The Treehotel in Swedish Lapland, is known for its broad variety of innovative cabins, with each having a distinct identity that reacts differently with the forest, and each pushing design parameters in their own way. Working in close collaboration with Treehotel and Swedish ornithologist Ulf Öhman, the new BIG-designed hotel room Biosphere will bring 350 bird houses to the hotel. Suspended in the Harads pines, BIG’s experiential design is the eighth hotel room on the property, with the aim to enhance the surrounding biosphere through design.
By designing a treetop guestroom with a façade of bird nests, the aim of Biosphere is to decrease the downward spiral of the bird population in the Swedish woods and instead strengthen the biosphere and natural habitat. It also takes discussion on immersive hotel experiences and sustainability to a whole new level.
Biosphere is accessed via a suspended bridge that slopes from the ground to the top of the trees. The interior of the 34 square metre guestroom incorporates rich dark interiors and organic materials inspired by the surrounding landscape, which further serve to reinforce the visitors’ gaze outwards and to focus on the natural beauty of the surroundings.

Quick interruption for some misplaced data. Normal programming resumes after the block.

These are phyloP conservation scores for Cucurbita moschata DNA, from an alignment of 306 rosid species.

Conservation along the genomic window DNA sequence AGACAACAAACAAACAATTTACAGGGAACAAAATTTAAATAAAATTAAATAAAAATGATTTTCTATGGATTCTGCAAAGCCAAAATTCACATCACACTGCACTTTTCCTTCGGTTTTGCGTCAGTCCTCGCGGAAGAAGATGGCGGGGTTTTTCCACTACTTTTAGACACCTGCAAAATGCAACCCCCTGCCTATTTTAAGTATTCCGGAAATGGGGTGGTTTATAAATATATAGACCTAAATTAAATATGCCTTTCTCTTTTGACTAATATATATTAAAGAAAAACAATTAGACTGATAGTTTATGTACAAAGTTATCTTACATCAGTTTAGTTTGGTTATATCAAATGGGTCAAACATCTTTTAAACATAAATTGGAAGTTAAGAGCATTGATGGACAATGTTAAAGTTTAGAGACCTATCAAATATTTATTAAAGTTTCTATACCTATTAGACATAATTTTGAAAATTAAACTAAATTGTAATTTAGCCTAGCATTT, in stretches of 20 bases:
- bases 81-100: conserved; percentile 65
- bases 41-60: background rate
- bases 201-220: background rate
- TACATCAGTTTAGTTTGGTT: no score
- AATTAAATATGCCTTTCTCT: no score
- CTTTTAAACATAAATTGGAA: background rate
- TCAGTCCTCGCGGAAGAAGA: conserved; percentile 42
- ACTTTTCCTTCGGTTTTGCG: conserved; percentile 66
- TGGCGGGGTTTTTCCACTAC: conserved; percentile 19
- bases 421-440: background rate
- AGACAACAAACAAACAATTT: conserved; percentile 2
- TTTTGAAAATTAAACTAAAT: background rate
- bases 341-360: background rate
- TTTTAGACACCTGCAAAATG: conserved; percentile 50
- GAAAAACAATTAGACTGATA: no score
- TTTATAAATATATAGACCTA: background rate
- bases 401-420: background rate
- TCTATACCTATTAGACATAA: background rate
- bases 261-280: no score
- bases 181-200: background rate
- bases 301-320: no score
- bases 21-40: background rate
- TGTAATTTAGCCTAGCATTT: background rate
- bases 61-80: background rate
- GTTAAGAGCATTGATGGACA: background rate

The interior is simple and pragmatic, yet due to its alternating solid-open conceptual make-up, it allows for a range of experiences within a relatively small space. Visitors have access to a roof terrace – bringing guests even closer to the treetop canopies – that offers a 360-degree views of the forest. By varying the individual sizes of the bird nests and expanding them outwards, and based upon the bird type and frequency in the area, light is able to enter the interior space whilst maintaining the outwards views.
Through wrapping the new hotel room so directly in an ecological habitat, guests are provided the opportunity to experience birdlife in close proximity and are invited into the epicentre of nature unfolding. Surrounded by subtle bird song, balanced by the exterior triple glazing façade, guests are provided with an intimate, immersive nature experience.
Main image credit: BIG